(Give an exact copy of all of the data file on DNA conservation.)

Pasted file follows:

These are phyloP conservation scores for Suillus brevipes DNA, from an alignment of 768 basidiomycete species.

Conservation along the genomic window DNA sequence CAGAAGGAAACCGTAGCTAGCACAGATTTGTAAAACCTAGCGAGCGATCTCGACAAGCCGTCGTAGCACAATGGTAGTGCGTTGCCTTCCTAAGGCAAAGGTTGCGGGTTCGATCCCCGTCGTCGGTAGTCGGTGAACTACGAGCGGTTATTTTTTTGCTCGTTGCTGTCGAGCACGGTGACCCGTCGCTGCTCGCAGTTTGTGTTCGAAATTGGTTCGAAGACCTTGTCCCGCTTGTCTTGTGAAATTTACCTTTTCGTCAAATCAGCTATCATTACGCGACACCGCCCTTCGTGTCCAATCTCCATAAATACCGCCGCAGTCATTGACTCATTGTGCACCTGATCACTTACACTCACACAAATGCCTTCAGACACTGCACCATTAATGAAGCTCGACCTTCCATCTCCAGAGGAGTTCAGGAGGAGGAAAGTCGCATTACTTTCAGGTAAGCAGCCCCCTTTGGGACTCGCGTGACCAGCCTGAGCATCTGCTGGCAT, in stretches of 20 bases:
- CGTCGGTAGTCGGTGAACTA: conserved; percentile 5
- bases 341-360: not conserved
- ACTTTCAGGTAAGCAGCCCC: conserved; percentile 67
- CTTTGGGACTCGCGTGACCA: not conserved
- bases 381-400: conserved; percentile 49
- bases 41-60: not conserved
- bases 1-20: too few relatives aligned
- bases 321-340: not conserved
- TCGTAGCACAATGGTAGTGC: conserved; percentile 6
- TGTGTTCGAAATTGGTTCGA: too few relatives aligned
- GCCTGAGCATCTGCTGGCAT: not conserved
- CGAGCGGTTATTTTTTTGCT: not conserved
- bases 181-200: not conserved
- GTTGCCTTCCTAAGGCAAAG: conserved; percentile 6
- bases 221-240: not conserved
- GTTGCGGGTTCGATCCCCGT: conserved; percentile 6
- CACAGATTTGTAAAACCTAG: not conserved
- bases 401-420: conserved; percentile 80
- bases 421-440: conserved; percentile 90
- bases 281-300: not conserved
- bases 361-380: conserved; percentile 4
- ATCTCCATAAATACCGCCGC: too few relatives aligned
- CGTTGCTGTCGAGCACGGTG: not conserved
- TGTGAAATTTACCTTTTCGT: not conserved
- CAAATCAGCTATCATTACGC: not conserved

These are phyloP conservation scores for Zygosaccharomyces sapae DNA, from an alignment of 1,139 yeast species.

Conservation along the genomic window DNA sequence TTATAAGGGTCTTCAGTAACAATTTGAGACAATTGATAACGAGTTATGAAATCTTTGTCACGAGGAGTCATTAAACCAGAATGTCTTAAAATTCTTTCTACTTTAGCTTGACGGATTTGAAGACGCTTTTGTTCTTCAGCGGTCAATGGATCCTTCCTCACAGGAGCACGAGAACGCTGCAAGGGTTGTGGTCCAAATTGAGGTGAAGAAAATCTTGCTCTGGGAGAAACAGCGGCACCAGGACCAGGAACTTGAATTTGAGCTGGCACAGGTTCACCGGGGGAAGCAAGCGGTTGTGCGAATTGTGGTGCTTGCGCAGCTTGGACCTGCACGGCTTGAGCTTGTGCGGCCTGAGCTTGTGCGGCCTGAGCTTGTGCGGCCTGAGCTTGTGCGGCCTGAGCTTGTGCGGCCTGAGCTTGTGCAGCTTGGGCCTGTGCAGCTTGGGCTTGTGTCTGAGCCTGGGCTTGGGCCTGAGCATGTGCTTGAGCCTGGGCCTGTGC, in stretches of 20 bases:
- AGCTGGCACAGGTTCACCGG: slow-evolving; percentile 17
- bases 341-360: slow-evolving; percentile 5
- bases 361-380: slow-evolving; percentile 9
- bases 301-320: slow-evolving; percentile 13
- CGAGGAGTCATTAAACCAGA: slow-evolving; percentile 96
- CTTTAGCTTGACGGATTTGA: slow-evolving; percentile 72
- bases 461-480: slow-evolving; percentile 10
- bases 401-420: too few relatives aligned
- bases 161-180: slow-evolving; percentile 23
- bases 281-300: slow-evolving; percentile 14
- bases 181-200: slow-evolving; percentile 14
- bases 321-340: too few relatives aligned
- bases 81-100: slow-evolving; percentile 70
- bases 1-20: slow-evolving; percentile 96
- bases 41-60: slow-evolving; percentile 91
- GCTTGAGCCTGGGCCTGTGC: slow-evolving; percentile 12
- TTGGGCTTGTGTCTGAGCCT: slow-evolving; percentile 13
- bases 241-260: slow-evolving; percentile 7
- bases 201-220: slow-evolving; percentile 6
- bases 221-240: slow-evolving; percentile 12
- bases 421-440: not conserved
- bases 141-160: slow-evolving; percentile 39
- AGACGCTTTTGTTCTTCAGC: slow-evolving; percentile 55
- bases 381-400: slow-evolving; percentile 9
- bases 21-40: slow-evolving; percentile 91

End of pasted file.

These are phyloP conservation scores for Suillus brevipes DNA, from an alignment of 768 basidiomycete species.

Conservation along the genomic window DNA sequence CAGAAGGAAACCGTAGCTAGCACAGATTTGTAAAACCTAGCGAGCGATCTCGACAAGCCGTCGTAGCACAATGGTAGTGCGTTGCCTTCCTAAGGCAAAGGTTGCGGGTTCGATCCCCGTCGTCGGTAGTCGGTGAACTACGAGCGGTTATTTTTTTGCTCGTTGCTGTCGAGCACGGTGACCCGTCGCTGCTCGCAGTTTGTGTTCGAAATTGGTTCGAAGACCTTGTCCCGCTTGTCTTGTGAAATTTACCTTTTCGTCAAATCAGCTATCATTACGCGACACCGCCCTTCGTGTCCAATCTCCATAAATACCGCCGCAGTCATTGACTCATTGTGCACCTGATCACTTACACTCACACAAATGCCTTCAGACACTGCACCATTAATGAAGCTCGACCTTCCATCTCCAGAGGAGTTCAGGAGGAGGAAAGTCGCATTACTTTCAGGTAAGCAGCCCCCTTTGGGACTCGCGTGACCAGCCTGAGCATCTGCTGGCAT, in stretches of 20 bases:
- CGTCGGTAGTCGGTGAACTA: conserved; percentile 5
- bases 341-360: not conserved
- ACTTTCAGGTAAGCAGCCCC: conserved; percentile 67
- CTTTGGGACTCGCGTGACCA: not conserved
- bases 381-400: conserved; percentile 49
- bases 41-60: not conserved
- bases 1-20: too few relatives aligned
- bases 321-340: not conserved
- TCGTAGCACAATGGTAGTGC: conserved; percentile 6
- TGTGTTCGAAATTGGTTCGA: too few relatives aligned
- GCCTGAGCATCTGCTGGCAT: not conserved
- CGAGCGGTTATTTTTTTGCT: not conserved
- bases 181-200: not conserved
- GTTGCCTTCCTAAGGCAAAG: conserved; percentile 6
- bases 221-240: not conserved
- GTTGCGGGTTCGATCCCCGT: conserved; percentile 6
- CACAGATTTGTAAAACCTAG: not conserved
- bases 401-420: conserved; percentile 80
- bases 421-440: conserved; percentile 90
- bases 281-300: not conserved
- bases 361-380: conserved; percentile 4
- ATCTCCATAAATACCGCCGC: too few relatives aligned
- CGTTGCTGTCGAGCACGGTG: not conserved
- TGTGAAATTTACCTTTTCGT: not conserved
- CAAATCAGCTATCATTACGC: not conserved

These are phyloP conservation scores for Zygosaccharomyces sapae DNA, from an alignment of 1,139 yeast species.

Conservation along the genomic window DNA sequence TTATAAGGGTCTTCAGTAACAATTTGAGACAATTGATAACGAGTTATGAAATCTTTGTCACGAGGAGTCATTAAACCAGAATGTCTTAAAATTCTTTCTACTTTAGCTTGACGGATTTGAAGACGCTTTTGTTCTTCAGCGGTCAATGGATCCTTCCTCACAGGAGCACGAGAACGCTGCAAGGGTTGTGGTCCAAATTGAGGTGAAGAAAATCTTGCTCTGGGAGAAACAGCGGCACCAGGACCAGGAACTTGAATTTGAGCTGGCACAGGTTCACCGGGGGAAGCAAGCGGTTGTGCGAATTGTGGTGCTTGCGCAGCTTGGACCTGCACGGCTTGAGCTTGTGCGGCCTGAGCTTGTGCGGCCTGAGCTTGTGCGGCCTGAGCTTGTGCGGCCTGAGCTTGTGCGGCCTGAGCTTGTGCAGCTTGGGCCTGTGCAGCTTGGGCTTGTGTCTGAGCCTGGGCTTGGGCCTGAGCATGTGCTTGAGCCTGGGCCTGTGC, in stretches of 20 bases:
- AGCTGGCACAGGTTCACCGG: slow-evolving; percentile 17
- bases 341-360: slow-evolving; percentile 5
- bases 361-380: slow-evolving; percentile 9
- bases 301-320: slow-evolving; percentile 13
- CGAGGAGTCATTAAACCAGA: slow-evolving; percentile 96
- CTTTAGCTTGACGGATTTGA: slow-evolving; percentile 72
- bases 461-480: slow-evolving; percentile 10
- bases 401-420: too few relatives aligned
- bases 161-180: slow-evolving; percentile 23
- bases 281-300: slow-evolving; percentile 14
- bases 181-200: slow-evolving; percentile 14
- bases 321-340: too few relatives aligned
- bases 81-100: slow-evolving; percentile 70
- bases 1-20: slow-evolving; percentile 96
- bases 41-60: slow-evolving; percentile 91
- GCTTGAGCCTGGGCCTGTGC: slow-evolving; percentile 12
- TTGGGCTTGTGTCTGAGCCT: slow-evolving; percentile 13
- bases 241-260: slow-evolving; percentile 7
- bases 201-220: slow-evolving; percentile 6
- bases 221-240: slow-evolving; percentile 12
- bases 421-440: not conserved
- bases 141-160: slow-evolving; percentile 39
- AGACGCTTTTGTTCTTCAGC: slow-evolving; percentile 55
- bases 381-400: slow-evolving; percentile 9
- bases 21-40: slow-evolving; percentile 91